And in case you missed it, you can also grow plants in window wells.

Image source: Touch the Earth Ranch
Image source: Garden Windows (nice image gallery of possibilities)
Image source: According to Lia Blog
Image source: Crib Candy

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Earth-sheltered Passive Solar Earthbag Greenhouse (click to enlarge)

Earth-sheltered Passive Solar Earthbag Greenhouse (click to enlarge)


“Harmony of human habitats with nature, the use of soil and solar energy enables us to build energy-efficient shelters, produce healthy food, process waste and meet the material and spiritual needs in a sustainable manner and in accordance to the local environment. Join us during the earth sheltered passive solar greenhouse building workshops and explore the world of eco-design!”

Source: Cohabitat.net

Sorry we didn’t see this workshop announcement until now. It was in September, 2011 in Poland. You might want to write and see how it turned out, and check on future workshops. Or if you’re one of the organizers or designers, please drop us a note with an update. Remember we have a free Workshop page and Bulletin Board to post announcements.

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GERES free online PDF has complete greenhouse building details

GERES free online PDF has complete greenhouse building details


I think you’ll forgive me for double posting on this subject after you see GERES free online greenhouse building PDF. I’m reposting on the subject so no one misses this. The information in the PDF is top notch. It’s rare to find books with so much detail, even those for sale. Details include drawings for numerous designs and different building materials (adobe, brick, stone, rammed earth, earth berming), alternative roof materials such as wood poles, how to support the plastic sheeting with rope, check lists, material list with cost estimate, ventilation guidelines, and more. These building methods would apply to almost all cold climates except extreme polar regions and where winds are too strong.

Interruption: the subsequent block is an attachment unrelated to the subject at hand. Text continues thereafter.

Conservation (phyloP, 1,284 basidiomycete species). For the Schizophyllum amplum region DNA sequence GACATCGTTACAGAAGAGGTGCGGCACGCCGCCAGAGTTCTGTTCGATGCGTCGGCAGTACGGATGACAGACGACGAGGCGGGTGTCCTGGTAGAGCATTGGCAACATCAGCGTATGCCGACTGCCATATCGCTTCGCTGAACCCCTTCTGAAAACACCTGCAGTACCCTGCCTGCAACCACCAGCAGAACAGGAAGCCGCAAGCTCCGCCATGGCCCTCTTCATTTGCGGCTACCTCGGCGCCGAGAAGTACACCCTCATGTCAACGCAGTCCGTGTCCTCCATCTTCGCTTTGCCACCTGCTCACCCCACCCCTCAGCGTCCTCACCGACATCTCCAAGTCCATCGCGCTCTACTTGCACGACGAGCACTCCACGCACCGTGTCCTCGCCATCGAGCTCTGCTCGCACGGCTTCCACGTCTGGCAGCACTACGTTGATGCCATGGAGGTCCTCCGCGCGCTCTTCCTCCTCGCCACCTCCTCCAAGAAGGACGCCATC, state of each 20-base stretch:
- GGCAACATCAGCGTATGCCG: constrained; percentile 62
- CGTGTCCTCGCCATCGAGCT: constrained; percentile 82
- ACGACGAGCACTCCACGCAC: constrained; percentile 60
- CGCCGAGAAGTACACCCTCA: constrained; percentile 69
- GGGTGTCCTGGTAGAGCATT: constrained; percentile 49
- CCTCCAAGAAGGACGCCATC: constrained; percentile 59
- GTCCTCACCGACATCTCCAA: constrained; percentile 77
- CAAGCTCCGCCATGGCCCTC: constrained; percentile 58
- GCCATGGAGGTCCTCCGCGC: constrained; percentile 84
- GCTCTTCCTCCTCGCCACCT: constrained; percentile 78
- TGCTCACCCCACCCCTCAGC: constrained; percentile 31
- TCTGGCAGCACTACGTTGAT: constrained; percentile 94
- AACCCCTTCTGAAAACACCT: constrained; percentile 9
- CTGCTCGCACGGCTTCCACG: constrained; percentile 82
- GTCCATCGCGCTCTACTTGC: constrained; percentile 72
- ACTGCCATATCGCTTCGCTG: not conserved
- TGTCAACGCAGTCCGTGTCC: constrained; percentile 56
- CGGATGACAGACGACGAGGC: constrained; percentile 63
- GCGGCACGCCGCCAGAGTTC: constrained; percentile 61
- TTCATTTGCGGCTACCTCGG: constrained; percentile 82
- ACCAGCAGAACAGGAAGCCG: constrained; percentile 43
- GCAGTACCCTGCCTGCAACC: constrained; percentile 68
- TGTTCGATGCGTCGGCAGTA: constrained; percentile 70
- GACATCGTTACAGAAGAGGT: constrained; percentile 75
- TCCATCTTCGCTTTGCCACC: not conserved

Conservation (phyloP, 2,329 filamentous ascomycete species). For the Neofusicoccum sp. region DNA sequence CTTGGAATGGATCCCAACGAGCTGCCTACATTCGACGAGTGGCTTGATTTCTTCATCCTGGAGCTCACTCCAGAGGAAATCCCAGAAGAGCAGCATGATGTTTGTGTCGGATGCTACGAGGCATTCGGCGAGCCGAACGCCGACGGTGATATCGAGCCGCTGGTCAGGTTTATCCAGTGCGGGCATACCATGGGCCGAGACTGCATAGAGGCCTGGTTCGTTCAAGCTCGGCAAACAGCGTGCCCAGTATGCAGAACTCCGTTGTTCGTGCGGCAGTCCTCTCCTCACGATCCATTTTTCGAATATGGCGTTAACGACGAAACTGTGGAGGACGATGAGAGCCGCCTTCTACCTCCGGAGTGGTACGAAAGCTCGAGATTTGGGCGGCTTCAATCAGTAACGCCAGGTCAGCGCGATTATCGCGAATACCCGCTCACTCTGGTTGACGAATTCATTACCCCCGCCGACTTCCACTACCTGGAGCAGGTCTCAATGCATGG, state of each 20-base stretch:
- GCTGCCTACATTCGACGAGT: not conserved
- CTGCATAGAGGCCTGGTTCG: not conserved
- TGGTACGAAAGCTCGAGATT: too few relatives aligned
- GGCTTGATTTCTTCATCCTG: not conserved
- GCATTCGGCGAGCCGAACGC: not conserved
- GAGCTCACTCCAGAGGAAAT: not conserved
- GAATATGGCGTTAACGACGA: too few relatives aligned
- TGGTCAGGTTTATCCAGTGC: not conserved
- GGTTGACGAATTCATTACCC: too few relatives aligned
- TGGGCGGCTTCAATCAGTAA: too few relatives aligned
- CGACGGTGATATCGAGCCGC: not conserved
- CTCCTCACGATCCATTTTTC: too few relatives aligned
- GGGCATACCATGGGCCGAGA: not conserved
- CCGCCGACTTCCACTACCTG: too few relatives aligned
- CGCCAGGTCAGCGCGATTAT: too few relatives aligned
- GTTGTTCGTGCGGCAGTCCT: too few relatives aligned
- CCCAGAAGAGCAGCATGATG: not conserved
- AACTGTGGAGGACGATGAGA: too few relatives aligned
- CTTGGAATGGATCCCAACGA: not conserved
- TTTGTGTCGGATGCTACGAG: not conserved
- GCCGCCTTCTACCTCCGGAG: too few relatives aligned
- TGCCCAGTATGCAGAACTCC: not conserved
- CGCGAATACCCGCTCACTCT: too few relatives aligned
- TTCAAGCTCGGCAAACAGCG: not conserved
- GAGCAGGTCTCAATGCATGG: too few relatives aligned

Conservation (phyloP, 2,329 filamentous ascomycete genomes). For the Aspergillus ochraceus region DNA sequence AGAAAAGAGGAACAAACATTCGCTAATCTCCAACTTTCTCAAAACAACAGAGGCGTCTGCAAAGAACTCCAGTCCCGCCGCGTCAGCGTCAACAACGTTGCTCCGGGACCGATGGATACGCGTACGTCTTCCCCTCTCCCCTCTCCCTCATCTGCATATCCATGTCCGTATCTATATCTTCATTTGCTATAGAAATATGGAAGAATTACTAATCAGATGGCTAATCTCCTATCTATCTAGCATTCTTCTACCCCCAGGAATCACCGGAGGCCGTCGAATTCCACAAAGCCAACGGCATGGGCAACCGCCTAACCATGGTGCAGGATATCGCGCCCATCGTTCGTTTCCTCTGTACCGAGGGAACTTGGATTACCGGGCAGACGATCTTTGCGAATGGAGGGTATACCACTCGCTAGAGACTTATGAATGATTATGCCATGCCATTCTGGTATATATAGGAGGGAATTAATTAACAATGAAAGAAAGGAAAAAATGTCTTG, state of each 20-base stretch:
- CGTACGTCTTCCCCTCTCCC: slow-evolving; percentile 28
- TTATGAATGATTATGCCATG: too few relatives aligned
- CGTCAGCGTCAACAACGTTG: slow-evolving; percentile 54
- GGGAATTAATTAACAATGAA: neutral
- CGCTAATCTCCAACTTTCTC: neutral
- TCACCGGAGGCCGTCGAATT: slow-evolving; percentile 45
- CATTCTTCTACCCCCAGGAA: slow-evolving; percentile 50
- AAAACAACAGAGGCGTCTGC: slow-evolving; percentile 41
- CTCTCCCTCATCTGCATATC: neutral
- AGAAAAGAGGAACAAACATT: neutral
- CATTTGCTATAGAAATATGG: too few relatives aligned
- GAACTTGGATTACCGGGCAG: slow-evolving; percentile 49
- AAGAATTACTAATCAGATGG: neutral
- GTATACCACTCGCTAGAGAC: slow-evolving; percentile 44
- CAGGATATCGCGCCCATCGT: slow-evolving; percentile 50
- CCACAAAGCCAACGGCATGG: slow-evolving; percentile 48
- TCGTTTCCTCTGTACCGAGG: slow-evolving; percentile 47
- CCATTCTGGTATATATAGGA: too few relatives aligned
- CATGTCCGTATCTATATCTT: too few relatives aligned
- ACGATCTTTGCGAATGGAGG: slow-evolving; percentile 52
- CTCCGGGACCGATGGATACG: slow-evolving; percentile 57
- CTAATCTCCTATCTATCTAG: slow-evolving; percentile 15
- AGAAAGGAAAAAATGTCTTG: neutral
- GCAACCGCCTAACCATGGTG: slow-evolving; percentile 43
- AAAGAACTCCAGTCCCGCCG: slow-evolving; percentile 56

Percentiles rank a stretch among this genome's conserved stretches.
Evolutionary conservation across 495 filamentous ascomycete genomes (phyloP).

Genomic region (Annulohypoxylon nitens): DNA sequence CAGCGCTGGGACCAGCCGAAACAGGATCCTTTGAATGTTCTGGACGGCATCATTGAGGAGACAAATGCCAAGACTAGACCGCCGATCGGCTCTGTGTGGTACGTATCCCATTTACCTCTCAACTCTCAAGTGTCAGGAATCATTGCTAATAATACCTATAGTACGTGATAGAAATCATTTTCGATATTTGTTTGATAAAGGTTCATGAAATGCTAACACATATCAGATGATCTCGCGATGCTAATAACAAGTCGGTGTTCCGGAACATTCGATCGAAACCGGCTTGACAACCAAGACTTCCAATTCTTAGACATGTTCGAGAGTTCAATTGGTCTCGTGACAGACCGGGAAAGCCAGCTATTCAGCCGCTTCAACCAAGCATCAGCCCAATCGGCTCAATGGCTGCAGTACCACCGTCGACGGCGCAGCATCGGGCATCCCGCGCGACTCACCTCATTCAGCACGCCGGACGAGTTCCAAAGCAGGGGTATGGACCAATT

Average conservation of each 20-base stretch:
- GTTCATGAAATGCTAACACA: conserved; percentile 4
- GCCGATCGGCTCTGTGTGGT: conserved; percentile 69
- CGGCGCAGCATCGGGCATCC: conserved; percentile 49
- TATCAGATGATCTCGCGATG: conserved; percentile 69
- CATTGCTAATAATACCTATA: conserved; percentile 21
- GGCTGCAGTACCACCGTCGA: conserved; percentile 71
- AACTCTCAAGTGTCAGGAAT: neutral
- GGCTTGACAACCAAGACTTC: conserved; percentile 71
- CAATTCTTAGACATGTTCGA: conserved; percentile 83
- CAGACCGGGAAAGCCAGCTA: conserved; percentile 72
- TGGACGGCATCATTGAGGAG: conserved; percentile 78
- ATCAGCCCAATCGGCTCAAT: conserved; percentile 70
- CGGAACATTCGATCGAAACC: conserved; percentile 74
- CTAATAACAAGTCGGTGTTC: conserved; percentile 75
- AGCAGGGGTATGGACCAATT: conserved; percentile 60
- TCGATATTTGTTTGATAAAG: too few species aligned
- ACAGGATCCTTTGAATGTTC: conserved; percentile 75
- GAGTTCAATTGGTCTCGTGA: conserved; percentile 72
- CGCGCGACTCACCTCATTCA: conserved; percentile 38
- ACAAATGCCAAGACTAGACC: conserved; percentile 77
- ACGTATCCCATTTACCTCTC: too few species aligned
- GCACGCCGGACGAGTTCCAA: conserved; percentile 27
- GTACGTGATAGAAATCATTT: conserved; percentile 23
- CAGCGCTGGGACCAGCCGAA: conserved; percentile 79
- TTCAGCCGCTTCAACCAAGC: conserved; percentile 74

Also, I thought I’d provide a little background on the man behind this amazing award winning greenhouse that’s helping thousands escape poverty. “Vincent Stauffer, a French Thermal Engineer, is the main contributor to this manual: he has led the design process, the experimentation and the diffusion of the model of greenhouse presented in this manual. He has been working since 1992 in the field of solar energy and since 1998 in the Hinda Kush – Himalaya area. With GERES, he contributes to the development of solar poultry farm, passive solar housing, improved stove, food processing and woolen transformation in Hindu Kush Himalaya.